The music department at Occidental hosted a jazz faculty recital to share new and original music on Oct. 21. The jazz concert was a collaborative effort by professor Jonathan Richards and new professors Steven Gregory, Cathlene Pineda, Jay Jennings and Jamey Tate.
Richards is the Jazz Ensemble group director at Occidental. As a professional bassist, Richards said he works in studio and orchestral recording and collaborates with well-known artists to record albums and play jazz.
After talking with Chris Kim, the Choi Family director of instrumental music and the conductor of the Occidental Symphony Orchestra, Richards said he began to formulate the idea of having a faculty concert.
“We want to highlight our new arrivals, along with the other great teachers in our department,” Richards said. “It’s a very collaborative concert.”
Richards said that before the performance, the group got together for one 45-minute rehearsal. According to Richards, each faculty member has a lot of professional experience working with other musicians under short time constraints. He said the goal of the concert was to get together in a laid-back setting.
“We wanted everyone to contribute what they wanted,” Richards said. “We didn’t want to put many demands on what they played.”
Richards said the faculty members performing brought their own written work, or ideas of work that they wanted to play and share for the concert. The songs played included “Tell Me What You Feel” from Gregory, “The Night Rises” from Richards and “Indy 250” by Jennings.
Richards said he strives to facilitate connection between student musicians and other members of the Occidental community. According to Richards, along with the faculty concert, he has supported students in organizing weekly concerts outside of the Green Bean.
“A lot of our music students are making great strides in getting involved here on campus,” Richards said. “The faculty concert is a great way to connect with the community and introduce everyone.”
Gregory teaches rock guitar, and is in his first semester teaching at Occidental. Gregory said he has been a musician nearly his whole life, first taking piano lessons as a young child and then switching to guitar as he got older. Gregory has taught private lessons throughout his career, and said he has toured with musicians such as Ray Charles.
“We got together on the Monday before the concert and each brought to the rehearsal a piece of music we’ve written,” Gregory said.
According to Gregory, working as a musician for so many years helped him practice not only collaborating on impromptu concerts, but also gaining confidence in himself as an artist.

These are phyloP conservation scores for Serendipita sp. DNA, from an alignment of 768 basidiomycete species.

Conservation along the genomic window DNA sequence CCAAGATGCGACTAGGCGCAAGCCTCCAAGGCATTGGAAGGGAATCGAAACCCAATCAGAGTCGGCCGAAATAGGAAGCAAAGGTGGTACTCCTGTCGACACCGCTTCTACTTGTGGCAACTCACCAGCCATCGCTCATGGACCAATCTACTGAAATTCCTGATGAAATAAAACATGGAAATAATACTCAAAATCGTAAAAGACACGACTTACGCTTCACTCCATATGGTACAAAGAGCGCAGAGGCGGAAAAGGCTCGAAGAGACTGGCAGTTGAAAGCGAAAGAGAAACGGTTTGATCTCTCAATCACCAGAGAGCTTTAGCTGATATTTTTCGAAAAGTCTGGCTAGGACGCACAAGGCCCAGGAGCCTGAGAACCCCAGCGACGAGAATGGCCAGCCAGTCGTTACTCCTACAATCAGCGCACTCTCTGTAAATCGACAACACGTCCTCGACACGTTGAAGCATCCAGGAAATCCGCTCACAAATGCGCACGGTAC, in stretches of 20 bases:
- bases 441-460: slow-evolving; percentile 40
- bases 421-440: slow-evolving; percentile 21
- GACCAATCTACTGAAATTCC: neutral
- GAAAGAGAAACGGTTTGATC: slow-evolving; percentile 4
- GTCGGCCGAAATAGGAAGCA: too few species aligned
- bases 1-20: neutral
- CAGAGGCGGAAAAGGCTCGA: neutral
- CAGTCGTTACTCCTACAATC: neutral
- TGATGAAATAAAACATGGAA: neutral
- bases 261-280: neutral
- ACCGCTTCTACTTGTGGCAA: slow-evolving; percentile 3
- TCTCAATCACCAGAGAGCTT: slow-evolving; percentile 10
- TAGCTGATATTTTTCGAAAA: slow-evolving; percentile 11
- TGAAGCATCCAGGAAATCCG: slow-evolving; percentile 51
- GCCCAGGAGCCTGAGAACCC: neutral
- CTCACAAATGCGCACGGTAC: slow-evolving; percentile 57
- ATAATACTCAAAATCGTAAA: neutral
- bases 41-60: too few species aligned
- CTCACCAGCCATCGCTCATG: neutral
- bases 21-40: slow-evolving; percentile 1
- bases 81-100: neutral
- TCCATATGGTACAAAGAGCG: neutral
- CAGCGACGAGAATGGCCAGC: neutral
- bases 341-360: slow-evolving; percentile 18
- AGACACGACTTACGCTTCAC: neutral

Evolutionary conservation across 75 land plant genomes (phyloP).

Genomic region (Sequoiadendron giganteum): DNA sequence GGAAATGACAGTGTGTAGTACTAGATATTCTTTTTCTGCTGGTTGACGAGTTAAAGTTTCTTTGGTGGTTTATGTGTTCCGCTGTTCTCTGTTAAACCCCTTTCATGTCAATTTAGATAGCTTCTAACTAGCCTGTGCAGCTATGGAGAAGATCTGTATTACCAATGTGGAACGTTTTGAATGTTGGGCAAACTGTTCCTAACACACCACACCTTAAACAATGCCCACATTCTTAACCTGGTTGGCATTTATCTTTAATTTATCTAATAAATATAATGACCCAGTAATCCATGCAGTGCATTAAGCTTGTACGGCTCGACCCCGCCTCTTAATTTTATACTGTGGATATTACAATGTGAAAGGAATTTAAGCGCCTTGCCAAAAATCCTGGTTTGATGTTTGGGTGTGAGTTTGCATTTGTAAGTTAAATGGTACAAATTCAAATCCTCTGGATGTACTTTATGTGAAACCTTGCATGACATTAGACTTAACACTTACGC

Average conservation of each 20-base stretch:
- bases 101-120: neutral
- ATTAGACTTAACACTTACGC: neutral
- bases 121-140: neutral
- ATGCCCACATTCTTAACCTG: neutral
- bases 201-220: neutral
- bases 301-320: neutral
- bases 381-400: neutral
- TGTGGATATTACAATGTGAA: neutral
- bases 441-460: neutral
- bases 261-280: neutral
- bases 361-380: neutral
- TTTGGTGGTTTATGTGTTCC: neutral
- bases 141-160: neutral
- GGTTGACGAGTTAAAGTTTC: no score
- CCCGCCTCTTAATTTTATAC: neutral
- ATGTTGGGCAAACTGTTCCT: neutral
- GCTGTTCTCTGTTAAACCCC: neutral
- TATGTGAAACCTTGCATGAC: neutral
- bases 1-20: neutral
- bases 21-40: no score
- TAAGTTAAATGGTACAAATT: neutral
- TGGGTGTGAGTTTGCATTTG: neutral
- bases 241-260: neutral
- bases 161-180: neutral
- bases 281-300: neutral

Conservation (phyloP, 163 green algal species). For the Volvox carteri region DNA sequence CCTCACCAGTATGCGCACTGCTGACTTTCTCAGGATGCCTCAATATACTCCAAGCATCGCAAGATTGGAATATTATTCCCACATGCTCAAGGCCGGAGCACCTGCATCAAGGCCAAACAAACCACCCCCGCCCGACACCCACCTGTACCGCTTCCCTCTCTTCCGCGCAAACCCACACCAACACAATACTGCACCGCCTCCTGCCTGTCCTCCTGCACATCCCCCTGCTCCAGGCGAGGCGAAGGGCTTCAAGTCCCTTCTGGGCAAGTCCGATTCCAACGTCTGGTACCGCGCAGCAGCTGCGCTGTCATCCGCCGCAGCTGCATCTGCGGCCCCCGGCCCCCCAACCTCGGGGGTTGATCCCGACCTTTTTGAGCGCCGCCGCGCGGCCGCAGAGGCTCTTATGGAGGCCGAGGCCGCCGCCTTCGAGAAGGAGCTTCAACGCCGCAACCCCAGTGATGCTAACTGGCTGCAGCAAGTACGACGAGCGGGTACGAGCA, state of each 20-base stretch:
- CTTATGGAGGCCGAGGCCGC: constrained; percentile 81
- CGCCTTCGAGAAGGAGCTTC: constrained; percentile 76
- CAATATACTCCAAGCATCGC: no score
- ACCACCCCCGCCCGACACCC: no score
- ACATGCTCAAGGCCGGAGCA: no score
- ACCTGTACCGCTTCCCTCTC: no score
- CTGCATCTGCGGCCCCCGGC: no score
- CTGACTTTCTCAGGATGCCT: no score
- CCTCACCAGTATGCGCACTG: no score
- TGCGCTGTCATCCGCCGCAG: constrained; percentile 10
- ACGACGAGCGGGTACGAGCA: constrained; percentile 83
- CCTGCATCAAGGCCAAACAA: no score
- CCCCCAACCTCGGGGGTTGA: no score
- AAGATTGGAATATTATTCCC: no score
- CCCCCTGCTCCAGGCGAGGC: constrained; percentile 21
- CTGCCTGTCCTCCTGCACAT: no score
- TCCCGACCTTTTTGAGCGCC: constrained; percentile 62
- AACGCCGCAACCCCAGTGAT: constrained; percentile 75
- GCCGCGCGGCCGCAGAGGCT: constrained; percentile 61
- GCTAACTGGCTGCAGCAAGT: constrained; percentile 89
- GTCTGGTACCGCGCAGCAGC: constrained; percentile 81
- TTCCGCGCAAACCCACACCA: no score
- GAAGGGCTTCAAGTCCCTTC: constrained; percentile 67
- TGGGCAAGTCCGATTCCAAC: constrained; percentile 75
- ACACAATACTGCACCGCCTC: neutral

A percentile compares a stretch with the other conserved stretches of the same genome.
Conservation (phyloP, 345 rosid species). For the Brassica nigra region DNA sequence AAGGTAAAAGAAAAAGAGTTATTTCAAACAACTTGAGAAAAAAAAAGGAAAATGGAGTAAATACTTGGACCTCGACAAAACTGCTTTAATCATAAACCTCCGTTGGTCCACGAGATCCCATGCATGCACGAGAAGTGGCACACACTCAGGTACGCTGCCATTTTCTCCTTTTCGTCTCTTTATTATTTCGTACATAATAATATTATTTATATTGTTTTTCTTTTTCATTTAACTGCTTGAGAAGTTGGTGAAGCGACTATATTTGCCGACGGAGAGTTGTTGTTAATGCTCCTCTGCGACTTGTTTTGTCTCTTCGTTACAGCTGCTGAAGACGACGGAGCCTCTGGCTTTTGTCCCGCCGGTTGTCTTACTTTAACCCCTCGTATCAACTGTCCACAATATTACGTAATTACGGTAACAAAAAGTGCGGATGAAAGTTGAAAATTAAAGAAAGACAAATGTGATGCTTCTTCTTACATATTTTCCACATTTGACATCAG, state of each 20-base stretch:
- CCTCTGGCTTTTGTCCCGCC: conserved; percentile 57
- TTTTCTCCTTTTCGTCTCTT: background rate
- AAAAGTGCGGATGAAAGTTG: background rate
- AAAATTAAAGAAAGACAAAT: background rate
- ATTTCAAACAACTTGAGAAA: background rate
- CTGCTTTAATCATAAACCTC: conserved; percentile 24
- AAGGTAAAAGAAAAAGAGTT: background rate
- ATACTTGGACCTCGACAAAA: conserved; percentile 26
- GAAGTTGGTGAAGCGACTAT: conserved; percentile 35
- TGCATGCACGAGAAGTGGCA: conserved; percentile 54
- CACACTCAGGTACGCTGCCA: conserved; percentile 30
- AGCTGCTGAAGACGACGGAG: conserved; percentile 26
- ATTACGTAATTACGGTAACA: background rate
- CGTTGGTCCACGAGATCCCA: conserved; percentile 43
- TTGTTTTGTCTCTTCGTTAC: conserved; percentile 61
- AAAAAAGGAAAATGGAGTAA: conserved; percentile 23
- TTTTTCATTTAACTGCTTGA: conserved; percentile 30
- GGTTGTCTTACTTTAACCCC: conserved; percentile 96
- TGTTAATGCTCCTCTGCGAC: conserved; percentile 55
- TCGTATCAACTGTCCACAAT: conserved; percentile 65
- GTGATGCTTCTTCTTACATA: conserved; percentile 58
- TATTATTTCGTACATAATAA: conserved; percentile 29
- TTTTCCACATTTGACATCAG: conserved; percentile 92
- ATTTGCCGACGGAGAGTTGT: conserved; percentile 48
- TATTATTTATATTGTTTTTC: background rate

“When I got into college, and even after college, I was really trying to be Pat Metheny,” Gregory said. “I really liked his style, and would write songs in his style.”
However, after getting a job with a singer and developing his own creative music style, Gregory’s mindset changed — he realized he could only ever be himself in his work, he said. Gregory said that developing confidence and the ability to collaborate is important for concerts like the faculty recital.
“You have to pay attention to where the other musicians are coming from and relate to them musically,” Gregory said. “There will be a large element of improvisation with this concert, it’s jazz oriented and that’s what it’s all about, even though there is a basic structure we need to follow.”
Jennings is a new trumpet instructor at Occidental, and said he has recorded and played professionally as a musician for years. According to Jennings, getting the chance to work at Occidental is nice because he can combine teaching music with continuing his own endeavors. The faculty recital was his first real introduction to his colleagues, he said.
“The concert was a nice opportunity to play with other people,” Jennings said. “I feel like I know all of my colleagues a little bit better now after playing in a concert with them.”
The piece Jennings contributed, “Indy 250,” will be on an album he is releasing next year under the same name, he said. Though, according to Jennings, the instrumentation of his music will sound different on the album than it did at the faculty recital.
“The cool thing about music is that you can play the same piece of music twice, but if you get different personnel on that work it will change drastically,” Jennings said.
Jennings teaches a wide range of students at Occidental, instructing both beginning and more experienced students, he said. Jennings said that as his students advance, he teaches harmonic improvisations in music that he has learned over the years.
Jennings said the format of playing with many different people in the faculty recital was fun because playing new music with new people is exciting.
“A major goal for a lot of musicians is to be able to meet up unrehearsed and improvise,” Jennings said.
Jazz Ensemble has a concert coming up Dec. 3.
Contact Olivia Correia at firstname.lastname@example.org.